Book of Memories for Rev. Harold "H.T." Tilton Conner Sr. Recent updates for the Book of Memories Frontrunner Professional Book of Memories V4 en-gb Condolence From Maria Thomas Condolences Tue, 31 Oct 2017 01:27:04 EDT Memorial Candle lit by Bernice Higgs-Brown Memorial Candles Tue, 24 Oct 2017 19:35:09 EDT Memorial Candle lit by Gian Garma and family Memorial Candles Tue, 24 Oct 2017 13:29:35 EDT Condolence From Gregory Owens Condolences Tue, 24 Oct 2017 11:49:30 EDT Condolence From Gregory Owens Condolences Tue, 24 Oct 2017 11:43:50 EDT Condolence From Francine Giles Madrey Condolences Tue, 24 Oct 2017 10:24:12 EDT Condolence From marjorie jonesand family Condolences Mon, 23 Oct 2017 18:49:42 EDT Story shared: Reflections When I arrived at the University of Tennessee at Martin in fall 1968, I was one among a handful of black students there. We quickly identified with and bonded with one another. I suppose it's fair to say that we recognized that our success individually and as a group would depend on our ability to work together cooperatively. We formed friendships and relationships, many of which continue today.

I was not accustomed to seeing black administrators at a predominantly white institution. I suppose I had hoped silently that there would be someone in the administration with whom I could identify or who would hear any concerns I might eventually have. My initial goal was to settle in and to do my best to succeed as a student. I met faculty and administrators, got to know a diverse group of students, settled into my room on the first floor of McCord Hall, A-Unit, and my journey began.

And then one day shortly thereafter – I can't remember when or why – I walked into the office of Dean Harold Conner. Perhaps I had gone to the Dean of Students' office suite to see the dean of women, maybe it was due to some residence hall issue, or it might have simply been that I was curious. Regardless of what took me there, when I met Mr. Conner, I felt I was home! He had such a calming effect on me. He commanded respect, not by asking or demanding it, but simply because in his presence, respect exuded. His soft voice brought calm, and perhaps it was because he was also a minister of the gospel that I always felt humbled (and “on my Ps and Qs”) in his presence. He would speak barely above a whisper in a room filled with students, and yet we could all hear him. When he spoke, we listened.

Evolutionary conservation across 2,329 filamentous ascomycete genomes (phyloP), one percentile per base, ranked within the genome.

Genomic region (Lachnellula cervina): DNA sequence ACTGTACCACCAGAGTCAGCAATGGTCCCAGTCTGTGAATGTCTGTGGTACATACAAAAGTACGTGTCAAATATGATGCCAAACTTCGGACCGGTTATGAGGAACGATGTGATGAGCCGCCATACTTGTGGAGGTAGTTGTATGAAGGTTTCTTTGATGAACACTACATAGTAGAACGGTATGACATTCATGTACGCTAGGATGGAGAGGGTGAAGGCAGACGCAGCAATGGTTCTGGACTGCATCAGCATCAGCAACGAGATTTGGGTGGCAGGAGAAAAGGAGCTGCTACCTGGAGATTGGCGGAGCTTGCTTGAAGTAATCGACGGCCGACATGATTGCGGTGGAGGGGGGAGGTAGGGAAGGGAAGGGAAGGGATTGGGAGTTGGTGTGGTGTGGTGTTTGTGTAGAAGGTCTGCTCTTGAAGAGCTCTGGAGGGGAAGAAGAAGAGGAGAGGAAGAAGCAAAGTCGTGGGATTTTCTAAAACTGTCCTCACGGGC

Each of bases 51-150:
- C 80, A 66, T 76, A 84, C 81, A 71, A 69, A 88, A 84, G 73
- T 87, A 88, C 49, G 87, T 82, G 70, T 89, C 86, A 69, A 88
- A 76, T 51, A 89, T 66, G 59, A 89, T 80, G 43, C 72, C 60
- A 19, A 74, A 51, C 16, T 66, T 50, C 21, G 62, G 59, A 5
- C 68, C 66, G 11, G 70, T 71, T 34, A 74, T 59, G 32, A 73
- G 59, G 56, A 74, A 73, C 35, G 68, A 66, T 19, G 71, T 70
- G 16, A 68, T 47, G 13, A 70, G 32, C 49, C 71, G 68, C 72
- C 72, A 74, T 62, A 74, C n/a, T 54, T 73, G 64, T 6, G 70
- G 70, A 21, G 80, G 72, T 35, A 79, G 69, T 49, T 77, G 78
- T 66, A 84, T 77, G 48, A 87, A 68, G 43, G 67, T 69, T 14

During some of the periods when black students at UTM issued forth requests and demands for improvements on campus – in social relationships, resources, activities, cultural awareness, race relations, and so on – Mr. Conner always understood our situation and stood with us. In the midst of such circumstances, he always admonished us to weigh our options, to count the cost, to consider the impact of our present actions on our future, our destiny. With his guidance, we were able to look introspectively and ask ourselves what it was that we really wanted and what the best course of action was for achieving our goals. And then, with his blessings, we were off.  It was a time of change at UTM, and Dean Conner helped us understand the environment and navigate the avenues that would ultimately lead to the establishment of various organizations, greater engagement of black students in leadership, heightened sensitivity to the needs of a diverse student population, and an environment of cooperation and collaboration. It was not perfect, and it was not always easy, but Mr. Conner helped make it possible.  

The period of the late 60s and early 70s was a time that was characterized by unrest throughout the country. As students, we were at times rather impetuous and wanted to behave – shall I say – in a more "unbridled" manner. Mr. Conner understood that, but he also had the benefit of experience. He was a man of great reason and wisdom, and he was a constant advocate and supporter. His was the voice of calm and godly counsel. His guidance helped us channel our discontent toward positive action and the greater good.

I am deeply saddened by the passing of this great man, with whom I enjoyed a wonderful relationship during my time at UTM and subsequently. He was a guide, an advocate, a strong supporter, a gentle voice in the wilderness, a confidante, a consummate mentor, and my friend.

Most of my career has been in higher education, primarily in student services. No doubt, the great influence of Mr. Conner helped shape my interest in working with college students, even though I did not realize it at the time. (After all, I was one of those students!) Indeed, it is true that much of who and what I am bears the imprimatur of Dean Harold T. Conner. He made a lasting impact on my life. If fact, one of the great honors of my career was the opportunity to return to my alma mater in 1982 and serve for two years in the position he had held at UTM. It goes without saying that no one could "fill his shoes."

For the Reverend Harold T. Conner, his earthly life has come to a close, and he is now in the presence of God, there to receive the reward that awaits him. He leaves a rich legacy. He touched many lives. He steered many students and other young people in the right direction and prevented many from falling. He loved. He walked faithfully and humbly with God. Truly, the world is a far better place because he lived. Though we can no longer hear his voice audibly, it resonates within our spirits and still speaks to us. Thus, to many of us, Harold Conner yet lives!

Francine Giles Madrey (Class of 1971)

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Condolence From Dennis Mathewson Condolences Sun, 22 Oct 2017 21:27:43 EDT Condolence From Everlyn Hill Condolences Thu, 19 Oct 2017 20:26:46 EDT Condolence From Susan Meacham Condolences Wed, 18 Oct 2017 01:39:31 EDT Condolence From Susan Meacham Condolences Wed, 18 Oct 2017 01:37:16 EDT Photo shared: Conner.jpg

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